“I don’t think anything is being excluded,” said Mr. Altieri, “A  public-private partnership is possible.”

Finding the Money

If the municipalities were to buy the club – at whatever price they can negotiate – the money could come from a number of sources.

“Depending on how we finance it, it could be bonded, it could be a mix of bonds and donations, or there could be grants,” said Mr. Altieri. The process would be aired at public hearings and any bonds would be subject to permissive referendum, he added.

“We’re doing a lot of homework,” said Mr. Altieri. “It’s exciting.”

PrintFriendlyTwitterGoogle GmailYahoo MailShare

Related Articles:

4 comments to Hampshire Club Wants Quick Sale, $14.9M

  • rosita fichtel

    Hampshire is a beautiful property, but what is the bottom line liability to the taxpayer? In addition to the cost of purchasing the property, how will maintenance of the golf course, 7 tennis courts, buildings and equipment, and personnel costs (salaries and benefits) be funded? If the club could not attract or keep enough membership to support the club’s financial viability, how does the Town and Village of Mamaroneck propose to finance these costs…more taxes? With the economy in such a precarious state and school taxes going up, can we afford another new tax? Before a decision is made, an in-depth, short and long range analysis must be done, and presented to the taxpayers.

  • Tom Murphy

    I agree with Ms. Fichtel that purchasing this property requires careful long range planning. Do the local governments really intend to buy this property to run a golf course? Is that the best recreational use of the land? Can more people access the land and enjoy it if playing fields are built? Should some portion of the property be developed for residences to mitigate the effect of taking so large a piece of property off of the tax rolls? Should the property be bought by the Town and have the expense be a Town wide assessment?
    Hopefully our elected officials will explore these questions and the myriad of other issues that can arise from such a huge commitment before rushing into a purchase of the club. But it is obviously an opportunity that should be fully explored.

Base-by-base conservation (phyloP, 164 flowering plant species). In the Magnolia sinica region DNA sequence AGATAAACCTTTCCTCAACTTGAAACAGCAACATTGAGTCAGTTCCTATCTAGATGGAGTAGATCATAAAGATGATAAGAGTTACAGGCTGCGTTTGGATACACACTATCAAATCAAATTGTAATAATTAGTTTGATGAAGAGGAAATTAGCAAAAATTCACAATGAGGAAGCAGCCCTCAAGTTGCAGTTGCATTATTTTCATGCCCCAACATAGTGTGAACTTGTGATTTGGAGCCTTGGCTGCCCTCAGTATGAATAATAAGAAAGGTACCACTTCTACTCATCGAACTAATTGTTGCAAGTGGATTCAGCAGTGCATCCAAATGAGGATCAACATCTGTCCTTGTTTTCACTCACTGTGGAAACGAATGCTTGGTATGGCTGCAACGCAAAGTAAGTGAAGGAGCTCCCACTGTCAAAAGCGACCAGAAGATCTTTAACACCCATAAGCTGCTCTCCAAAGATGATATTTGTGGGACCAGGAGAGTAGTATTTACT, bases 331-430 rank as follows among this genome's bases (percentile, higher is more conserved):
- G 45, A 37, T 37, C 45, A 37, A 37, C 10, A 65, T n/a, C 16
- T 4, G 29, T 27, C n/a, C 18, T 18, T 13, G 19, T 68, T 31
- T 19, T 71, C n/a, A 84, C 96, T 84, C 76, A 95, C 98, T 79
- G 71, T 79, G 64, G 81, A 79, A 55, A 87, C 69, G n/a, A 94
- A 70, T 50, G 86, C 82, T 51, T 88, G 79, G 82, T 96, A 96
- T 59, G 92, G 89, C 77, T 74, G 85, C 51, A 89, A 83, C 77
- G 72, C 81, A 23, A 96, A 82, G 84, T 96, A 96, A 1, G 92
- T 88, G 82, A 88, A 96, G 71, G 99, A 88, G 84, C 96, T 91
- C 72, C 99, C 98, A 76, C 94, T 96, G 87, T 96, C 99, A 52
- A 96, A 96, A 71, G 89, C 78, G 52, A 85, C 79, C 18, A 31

• a few questions

    First question on the assessment of the price. 14.9M seems a bit steep for a land in a flood zone next to a school that I am sure is not zoned for any residential or business use. SO the value depends on the zoning, the zoning depends on the local govt, they have all cards in hand including TIME. This beautiful piece of land is hardly used, is a nature preserve in all but name, we can walk, run, cycle through it, there are no risks of any kind in DOING NOTHING and letting the sellers come to their senses. By the way, looks like selling it as a club (which would not be an issue, presumably) is going to be a tough sell too, clubs are not making money in this economy and this neighborhood (no water access). I understand that advisors and lawyers and consultants are already salivating at the hope of extracting fees from small-town officials who don’t know better. Any analysis should NOT start with the preconception (already expressed by small-town officials) that the public NEEDS TO OWN THIS. It should have all options including “do nothing”.

  • Richie W.

    Given the dearth of low to middle income housing in the area, I would love to see consideration given to developing the Hampshire property into low or federally subsidized (Section 8) housing. Let us all consider our less fortunate citizens.